1 I refer only to the language of the translation, not to a proposed “expanded translation” as originally proposed by Blake Ostler (Blake T. Ostler, “The Book of Mormon as a Modern Expansion of an Ancient Source,” Dialogue 20 (1987): 66-123). According to Kevin Christensen, who has had several communications with Ostler, he has largely abandoned the examples he chose for that article. (E-mail from Christen in my possession.) Christensen will be publishing an article in the next issue of The FARMS Review with a lengthy quote from Ostler on the subject.
2 John Gee has pointed out that many so-called Hebraisms are also true of Egyptian, which some have argued is the language of the Book of Mormon. See his review of The Encyclopedia of Mormonism, in the FARMS Review of Books, 5 (1993): 179. Egyptian aside, certain of the Hebraisms put forward as such are shared by other Semitic languages that Lehi may have been familiar with.
3 These are among Jewish and various Christian translations, demonstrating that the decision to translate these negative questions positively is not an idiosyncrasy of one translator or theological bias.
4 In some ways, the Hebrew usage is functionally closer to English question tags, meant to affirm the validity of the statement, as in, “It’s hot, isn’t it?” See Bruce K. Waltke and Michael Patrick O’Connor, An Introduction to Biblical Hebrew Syntax (Winona Lake, Indiana: Eisenbrauns, 1990), § 40.3, footnote 48.
5 That is, it cannot be conclusively demonstrated that this pattern in the translation is due to its presence on the plates versus the influence of King James language on Joseph. This is particularly difficult for interrogatives because of the overlap between English and Hebrew usage. See the useful discussion of Hebraisms (and extensive references) in Kevin Barney, “A More Responsible Critique,” The FARMS Review 15:1 (2003): 114-115. “Considering the fact that in a lot of cases, hal?’ does not fit well if conceived of as a mere interrogative particle, some alternative renderings have been proposed. We are, however, fully aware of the subjective character of some of them. The problem we were confronted with is an extremely difficult one.” H.A. Brongers, “Some Remarks on the Biblical Particle hal?’,” Oudtestamentische Studiën 21 (1981): 189.
6 Wilhelm Gesenius, E. Kautzsch, and A. E. Cowley, Gesenius’ Hebrew Grammar, Second English edition (Oxford: The Clarendon Press, 1910), §150 d.
7 Paul Joüon and T. Muraoka, A Grammar of Biblical Hebrew (Roma: Editrice Pontificio Istituto Biblio, 1991), §161 b-c and 164 d. Gesenius, speaking of the interrogative in general, says “A few passages deserve special mention, in which the use of the interrogative is altogether different from our idiom, since it serves merely to express the conviction that the contents of the statement are well known to the hearer, and are unconditionally admitted by him.” This seems particularly apt for Mosiah 27:15. Gesenius, Kautzsch, and Cowley, Gesenius’ Hebrew Grammar, §150 e. For further references, see Waltke and O’Connor, An Introduction, §40.3, footnote 48. H.A. Brongers breaks these down into three categories, with multiple subcategories. See Brongers, “Some Remarks on the Biblical Particle hal?’.”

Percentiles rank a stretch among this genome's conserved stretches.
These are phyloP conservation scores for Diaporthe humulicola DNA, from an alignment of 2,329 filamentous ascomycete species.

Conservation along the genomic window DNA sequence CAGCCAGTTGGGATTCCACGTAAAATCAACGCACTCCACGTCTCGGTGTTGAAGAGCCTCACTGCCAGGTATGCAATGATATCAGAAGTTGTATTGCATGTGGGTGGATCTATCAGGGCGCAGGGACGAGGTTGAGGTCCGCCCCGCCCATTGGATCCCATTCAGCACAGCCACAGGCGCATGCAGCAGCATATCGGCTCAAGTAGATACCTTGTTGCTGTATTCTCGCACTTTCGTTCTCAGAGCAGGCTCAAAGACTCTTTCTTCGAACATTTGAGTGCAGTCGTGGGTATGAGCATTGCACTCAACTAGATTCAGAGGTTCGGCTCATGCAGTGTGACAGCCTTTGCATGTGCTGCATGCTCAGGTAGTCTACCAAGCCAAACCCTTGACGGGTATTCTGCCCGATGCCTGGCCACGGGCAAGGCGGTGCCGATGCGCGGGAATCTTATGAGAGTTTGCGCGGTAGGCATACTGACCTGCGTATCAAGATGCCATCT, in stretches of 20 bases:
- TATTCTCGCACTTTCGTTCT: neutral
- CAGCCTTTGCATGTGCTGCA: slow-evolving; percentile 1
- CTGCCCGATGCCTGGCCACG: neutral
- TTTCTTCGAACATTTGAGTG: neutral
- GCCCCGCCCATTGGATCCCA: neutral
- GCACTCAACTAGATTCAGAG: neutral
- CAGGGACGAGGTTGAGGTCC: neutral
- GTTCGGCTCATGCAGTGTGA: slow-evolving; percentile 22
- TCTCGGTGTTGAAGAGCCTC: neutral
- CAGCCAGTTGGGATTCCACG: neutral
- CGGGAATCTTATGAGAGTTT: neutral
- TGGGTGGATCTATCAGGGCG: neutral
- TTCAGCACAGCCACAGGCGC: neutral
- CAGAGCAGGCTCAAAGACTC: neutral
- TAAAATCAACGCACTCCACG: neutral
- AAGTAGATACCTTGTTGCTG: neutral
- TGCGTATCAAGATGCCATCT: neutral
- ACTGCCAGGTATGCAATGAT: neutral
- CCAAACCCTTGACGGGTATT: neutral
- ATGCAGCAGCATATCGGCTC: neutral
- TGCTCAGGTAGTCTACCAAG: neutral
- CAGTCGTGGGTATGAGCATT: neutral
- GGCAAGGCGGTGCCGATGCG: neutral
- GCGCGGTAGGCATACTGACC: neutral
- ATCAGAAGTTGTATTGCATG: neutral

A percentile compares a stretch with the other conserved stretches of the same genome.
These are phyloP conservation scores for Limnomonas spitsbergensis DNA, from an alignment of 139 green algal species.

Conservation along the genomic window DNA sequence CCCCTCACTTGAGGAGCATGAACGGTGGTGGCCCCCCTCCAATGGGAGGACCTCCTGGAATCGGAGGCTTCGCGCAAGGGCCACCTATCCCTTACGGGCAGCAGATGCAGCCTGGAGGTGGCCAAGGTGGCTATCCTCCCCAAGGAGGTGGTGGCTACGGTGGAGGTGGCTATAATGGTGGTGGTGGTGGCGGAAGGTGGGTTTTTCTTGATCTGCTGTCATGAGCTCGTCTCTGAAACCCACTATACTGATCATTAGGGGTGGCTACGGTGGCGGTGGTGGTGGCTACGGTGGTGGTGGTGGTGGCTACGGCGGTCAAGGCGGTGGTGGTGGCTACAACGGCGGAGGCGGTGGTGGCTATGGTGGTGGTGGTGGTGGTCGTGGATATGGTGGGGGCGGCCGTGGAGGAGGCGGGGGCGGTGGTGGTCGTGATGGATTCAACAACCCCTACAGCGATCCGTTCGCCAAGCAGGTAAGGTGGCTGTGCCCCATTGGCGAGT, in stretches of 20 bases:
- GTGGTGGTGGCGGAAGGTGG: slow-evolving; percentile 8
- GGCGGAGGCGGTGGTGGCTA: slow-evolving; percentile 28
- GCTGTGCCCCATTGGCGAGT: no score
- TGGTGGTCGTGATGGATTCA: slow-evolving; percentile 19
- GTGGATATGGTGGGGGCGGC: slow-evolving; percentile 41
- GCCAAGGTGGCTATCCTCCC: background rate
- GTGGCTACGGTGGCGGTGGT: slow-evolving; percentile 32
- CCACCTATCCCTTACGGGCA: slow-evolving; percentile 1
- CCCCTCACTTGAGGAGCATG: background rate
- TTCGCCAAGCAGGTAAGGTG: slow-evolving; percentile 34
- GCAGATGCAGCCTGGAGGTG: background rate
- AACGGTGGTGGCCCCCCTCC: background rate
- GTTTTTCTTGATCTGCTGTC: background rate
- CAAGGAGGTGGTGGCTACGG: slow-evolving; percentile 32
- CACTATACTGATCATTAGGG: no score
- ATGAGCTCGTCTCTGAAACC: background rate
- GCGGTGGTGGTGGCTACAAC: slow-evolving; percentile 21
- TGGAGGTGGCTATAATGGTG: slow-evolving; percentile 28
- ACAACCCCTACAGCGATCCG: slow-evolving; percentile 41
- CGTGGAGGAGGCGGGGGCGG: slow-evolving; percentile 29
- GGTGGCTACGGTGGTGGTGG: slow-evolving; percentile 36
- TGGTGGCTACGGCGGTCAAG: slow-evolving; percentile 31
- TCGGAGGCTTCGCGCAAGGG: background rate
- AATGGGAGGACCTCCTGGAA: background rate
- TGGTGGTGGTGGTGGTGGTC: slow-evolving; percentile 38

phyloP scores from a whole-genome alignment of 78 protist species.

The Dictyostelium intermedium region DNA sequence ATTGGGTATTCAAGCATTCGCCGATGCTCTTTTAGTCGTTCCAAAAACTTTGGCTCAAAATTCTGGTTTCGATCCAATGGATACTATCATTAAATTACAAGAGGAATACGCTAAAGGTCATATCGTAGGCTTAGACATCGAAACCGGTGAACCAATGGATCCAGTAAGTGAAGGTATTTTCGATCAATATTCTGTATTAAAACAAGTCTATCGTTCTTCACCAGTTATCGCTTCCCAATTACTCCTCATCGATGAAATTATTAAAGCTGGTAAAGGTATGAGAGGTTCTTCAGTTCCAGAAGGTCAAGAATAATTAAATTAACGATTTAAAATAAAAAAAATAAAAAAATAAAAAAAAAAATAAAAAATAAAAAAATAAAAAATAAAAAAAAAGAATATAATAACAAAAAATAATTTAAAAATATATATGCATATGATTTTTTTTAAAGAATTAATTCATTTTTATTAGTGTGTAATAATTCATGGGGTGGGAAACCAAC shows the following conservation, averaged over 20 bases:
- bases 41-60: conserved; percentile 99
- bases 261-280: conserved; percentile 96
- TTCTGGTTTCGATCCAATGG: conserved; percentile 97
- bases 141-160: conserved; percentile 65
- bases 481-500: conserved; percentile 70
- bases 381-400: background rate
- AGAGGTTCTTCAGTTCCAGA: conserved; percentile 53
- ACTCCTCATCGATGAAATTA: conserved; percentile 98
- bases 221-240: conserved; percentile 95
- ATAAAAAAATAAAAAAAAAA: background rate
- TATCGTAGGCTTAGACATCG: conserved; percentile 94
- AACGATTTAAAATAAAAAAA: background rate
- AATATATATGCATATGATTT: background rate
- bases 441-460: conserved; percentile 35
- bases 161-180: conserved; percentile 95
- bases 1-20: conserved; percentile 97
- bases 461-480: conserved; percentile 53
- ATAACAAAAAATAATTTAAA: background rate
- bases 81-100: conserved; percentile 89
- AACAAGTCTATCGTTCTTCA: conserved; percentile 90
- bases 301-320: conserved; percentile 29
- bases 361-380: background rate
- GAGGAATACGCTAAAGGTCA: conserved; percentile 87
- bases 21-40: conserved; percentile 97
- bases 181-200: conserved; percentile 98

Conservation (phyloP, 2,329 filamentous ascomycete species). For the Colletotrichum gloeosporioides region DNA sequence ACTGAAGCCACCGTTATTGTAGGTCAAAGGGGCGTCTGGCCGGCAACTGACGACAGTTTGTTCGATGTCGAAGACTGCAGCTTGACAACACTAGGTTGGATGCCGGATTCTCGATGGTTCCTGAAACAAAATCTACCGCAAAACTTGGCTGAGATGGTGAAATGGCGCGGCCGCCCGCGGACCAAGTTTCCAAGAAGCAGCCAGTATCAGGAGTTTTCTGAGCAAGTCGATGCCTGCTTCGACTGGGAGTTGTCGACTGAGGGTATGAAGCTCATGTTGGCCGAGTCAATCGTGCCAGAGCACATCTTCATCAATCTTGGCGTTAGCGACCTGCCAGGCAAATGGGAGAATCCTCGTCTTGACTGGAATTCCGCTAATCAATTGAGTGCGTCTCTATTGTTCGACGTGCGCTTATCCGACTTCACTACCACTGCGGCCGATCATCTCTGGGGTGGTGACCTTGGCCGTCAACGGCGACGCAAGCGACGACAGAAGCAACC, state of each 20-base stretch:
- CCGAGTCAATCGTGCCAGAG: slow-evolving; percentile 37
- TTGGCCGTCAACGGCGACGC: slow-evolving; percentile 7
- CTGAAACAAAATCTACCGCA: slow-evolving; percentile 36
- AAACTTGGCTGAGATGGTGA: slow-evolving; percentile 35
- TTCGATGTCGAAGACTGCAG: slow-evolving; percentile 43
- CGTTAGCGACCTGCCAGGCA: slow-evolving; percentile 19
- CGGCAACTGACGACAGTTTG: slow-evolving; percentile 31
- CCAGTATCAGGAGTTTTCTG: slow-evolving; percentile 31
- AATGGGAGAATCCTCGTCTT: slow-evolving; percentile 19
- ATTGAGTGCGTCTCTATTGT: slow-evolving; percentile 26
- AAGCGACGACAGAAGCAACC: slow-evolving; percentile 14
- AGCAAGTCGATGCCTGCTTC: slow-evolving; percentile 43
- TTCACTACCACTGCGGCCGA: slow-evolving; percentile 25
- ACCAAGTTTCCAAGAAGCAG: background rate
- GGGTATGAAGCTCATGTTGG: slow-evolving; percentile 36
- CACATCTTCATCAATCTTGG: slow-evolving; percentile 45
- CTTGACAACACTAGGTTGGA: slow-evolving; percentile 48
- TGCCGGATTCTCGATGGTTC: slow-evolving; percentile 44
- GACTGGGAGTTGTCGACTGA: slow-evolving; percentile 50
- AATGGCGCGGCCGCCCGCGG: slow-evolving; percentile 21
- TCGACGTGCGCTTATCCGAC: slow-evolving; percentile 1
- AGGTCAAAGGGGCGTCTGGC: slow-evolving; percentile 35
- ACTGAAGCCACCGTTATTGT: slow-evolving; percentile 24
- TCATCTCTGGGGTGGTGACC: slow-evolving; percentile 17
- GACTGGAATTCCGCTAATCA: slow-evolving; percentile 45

8 Further examples are listed in Brongers, “Some Remarks on the Biblical Particle hal?’,” 177-189.
9 See Helaman 9:32. Emphasis mine.
10 This is, of course, only a valid example if our understanding of biblical Hebrew is still applicable to this time period. That Hebrew was still in use, at least for writing, is indicated by Moroni in Mormon 9:33. He notes that their Hebrew has been “altered.” Though it certainly occurred, we simply do not have any data on diachronic changes in Nephite Hebrew. Cf. footnote 13.
11 Because this is an indirect polar question, the beginning phrase would be ‘im lô’, instead of h?lô’. As a side note, several critics of the Book of Mormon have argued that if one takes Moroni 10:4 literally, a positive response to a prayerful inquiry as to its truthfulness would indicate that the Book of Mormon was false. While I believe this is a hostile misreading of the English, the Hebrew pattern I have proposed effectively undercuts this argument.
12 Royal Skousen has pointed out another Hebraism that occurs in this passage in the 1830 edition. See Royal Skousen, “The Original Language of the Book of Mormon: Upstate New York Dialect, King James English, or Hebrew?” Journal of Book of Mormon Studies 3:1 (1994): 34-35. Skousen defends this claim in Royal Skousen, “Critical Methodology and the Text of the Book of Mormon,” review of New Approaches to the Book of Mormon: Explorations in Critical Methodology, FARMS Review of Books 6:1 (1994): 132-135.
13 I have been unable to locate any good examples of this beyond the Book of Alma, with the exception of Moroni 10:4. This may be either due to a change in Nephite Hebrew or a fluke of no further examples happening to be included on the plates. It is also possible I have simply overlooked later examples.
14 Waltke and O’Connor, An Introduction, §40.3, footnote 48.